Option B: Principles to Deal with Adversity by Elaine Fraser 1


Image by: NY Times

Life is never perfect. We all live with some form of option B. This book is to help us all kick the shit out of it.

Sheryl Sandberg

Sheryl Sandberg didn’t imagine her husband would die at age forty-seven. Dave Goldberg died suddenly while the couple was vacationing in Mexico.

‘And so began the rest of my life.’

Sandberg, the COO of Facebook, a strong, independent woman was left powerless in the face of adversity. As she worked through her grief and learned to live with it, she somehow found the capacity to persevere and to rediscover joy.

Sandberg’s book, Option B: Facing adversity, building resilience, and finding joy written with a psychologist, Adam Grant,  is a set of principles and values that can help navigate adversity when it hits us, or those we love.

Financial difficulties. Divorce. Unemployment. Sexual assault. Addiction. Incarceration. Illness.

We are all affected by adversity.

When Sandberg told a friend, ‘But I want Dave,’ he put his arm around her. He said, ‘Option A is not available. So let’s just kick the s*** out of Option B.’

How do we learn to live with Option B?

How do we help others who have been affected by adversity?


15 Principles from Option B

1. Show up for others facing adversity. At times, caring means that when someone is hurting, you cannot imagine being anywhere else. Don’t avoid them, even if you feel awkward. Show up.

2. Some things in life cannot be fixed. They can only be carried.

3. It gets better. ‘The grief felt like a void, like it was sucking me in and pushing on me, pulling me in and I couldn’t even see or breathe,’ Sandberg said. ‘People who have been through things like this told me it gets better. And I really didn’t believe them… I want other people going through things to believe it does get better.’

4. Prepare for adversity: Sandberg believes strongly in pre-traumatic growth–people’s ability to build up resilience before something bad happens so that they are able to deal with it better.

5. Building resilience takes time: Adam Grant defined resilience as ‘the strength and speed of our response to adversity … Resilience is not a fixed personality trait but rather something that can be developed over time.’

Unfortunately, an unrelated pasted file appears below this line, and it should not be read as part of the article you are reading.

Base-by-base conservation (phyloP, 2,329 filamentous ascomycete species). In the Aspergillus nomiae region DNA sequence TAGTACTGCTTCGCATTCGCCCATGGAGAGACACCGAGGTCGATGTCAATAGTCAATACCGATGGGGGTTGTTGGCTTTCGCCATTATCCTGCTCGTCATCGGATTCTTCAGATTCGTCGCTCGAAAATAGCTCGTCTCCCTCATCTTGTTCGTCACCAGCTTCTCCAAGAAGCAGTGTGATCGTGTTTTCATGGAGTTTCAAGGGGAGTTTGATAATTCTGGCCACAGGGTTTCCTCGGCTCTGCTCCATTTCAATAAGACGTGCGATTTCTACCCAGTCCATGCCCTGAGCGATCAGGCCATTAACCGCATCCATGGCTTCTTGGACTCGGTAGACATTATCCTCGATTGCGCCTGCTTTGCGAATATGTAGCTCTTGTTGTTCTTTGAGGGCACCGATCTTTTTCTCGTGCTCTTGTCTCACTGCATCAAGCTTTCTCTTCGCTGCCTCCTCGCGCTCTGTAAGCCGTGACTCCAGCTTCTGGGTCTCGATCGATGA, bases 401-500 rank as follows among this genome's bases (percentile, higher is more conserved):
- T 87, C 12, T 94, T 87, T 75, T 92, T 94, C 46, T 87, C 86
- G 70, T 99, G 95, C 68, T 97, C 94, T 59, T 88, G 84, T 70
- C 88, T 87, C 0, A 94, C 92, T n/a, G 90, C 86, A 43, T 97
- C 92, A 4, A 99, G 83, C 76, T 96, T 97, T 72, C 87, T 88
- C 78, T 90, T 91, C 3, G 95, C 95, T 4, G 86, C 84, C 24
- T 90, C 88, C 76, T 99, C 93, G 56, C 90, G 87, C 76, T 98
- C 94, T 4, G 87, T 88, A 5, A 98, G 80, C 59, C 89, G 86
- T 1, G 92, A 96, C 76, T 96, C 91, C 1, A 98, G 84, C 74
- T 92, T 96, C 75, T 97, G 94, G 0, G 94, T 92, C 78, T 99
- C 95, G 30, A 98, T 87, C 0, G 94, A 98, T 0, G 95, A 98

6. After adversity, your goal is ‘post-traumatic growth.’ You can come back stronger.

When we can’t change a situation, we are challenged to change ourselves. Viktor Frankl

We might make a career change, or significant change because we’ve changed … The disappearance of one possible self can free us to imagine a new possible self.

7. I am more vulnerable than I thought but much stronger than I imagined. 

8. Cultivate joy. Rather than waiting until we’re happy to enjoy the small things, we should go and do the small things that make us happy.

 A day of joy is fifteen minutes. A day of pain is fifteen years. No one pretends this is easy, but the job of life is to make those fifteen minutes into fifteen years and those fifteen years into fifteen minutes. Larry Brilliant

9. Find collective resilience. Find your posse and love each other hard. Having strong social relationships is one of the best predictors of psychological well-being in the long run, and so anything that enhances your bonds with others—like expressing compassion for them—makes you more resilient.

10. Failure doesn’t mean you failed. After every low score you receive, you should give yourself a second score based on how you handle the first score … Even when you get an F for the situation itself, you can still earn an A+ for how you deal with it.

11. Love and laugh again. Option B still gives us options. We can still love … and we can still find joy.

12. Adversity is not evenly distributed among us. There is always someone doing it tougher than us.

13. Lean on others if you need to. Before, Sandberg taught others to lean in, now she had to learn to lean on. It is perhaps the hardest lesson to learn.

14. Express your emotions. Option B is about facing hardship, not with grim determination, but with a quivering lip and tear-swollen eyes.

15. Grief isn’t a linear or logical process or a stiff upper lip. We confuse resilience with closure. Grief has to unfold.

What helpful principles have you found through facing adversity?


 love, Elaine



About Elaine Fraser

Elaine realised she wanted to be a writer at ten years of age when the words flew off the page during a creative writing lesson. She studied English and Education at university and went on to spend many years as a high school English teacher teaching others how to write. In 2005, Elaine took the plunge and began writing full-time. Since then she has published five books and blogs at www.elainefraser.co. Elaine’s passion is to write about real issues with a spiritual edge. When she’s not travelling the world in search of quirky bookstores or attending writing retreats in exotic locations, she can be found in the Perth hills sitting in her library—writing, reading, mentoring writers and hugging her golden retriever.

One thought on “Option B: Principles to Deal with Adversity by Elaine Fraser

  • Joni

    ‘Option A is not available. So let’s just kick the s*** out of Option B.’ Best ever! I love that Sheryl didn’t allow the loss of ‘Option A’ to stop her. I find that so tempting sometimes….when life doesn’t turn out how I’d planned, I can struggle to have hope for a different outcome. Sheryl’s honesty is refreshing and oh so helpful. And that friend’s response? GOALS! Not only do I want to be able to come back when life throws a curve-ball and kick the s*** out of it, but I also reeeeally want to be THAT good friend…. #squadgoals

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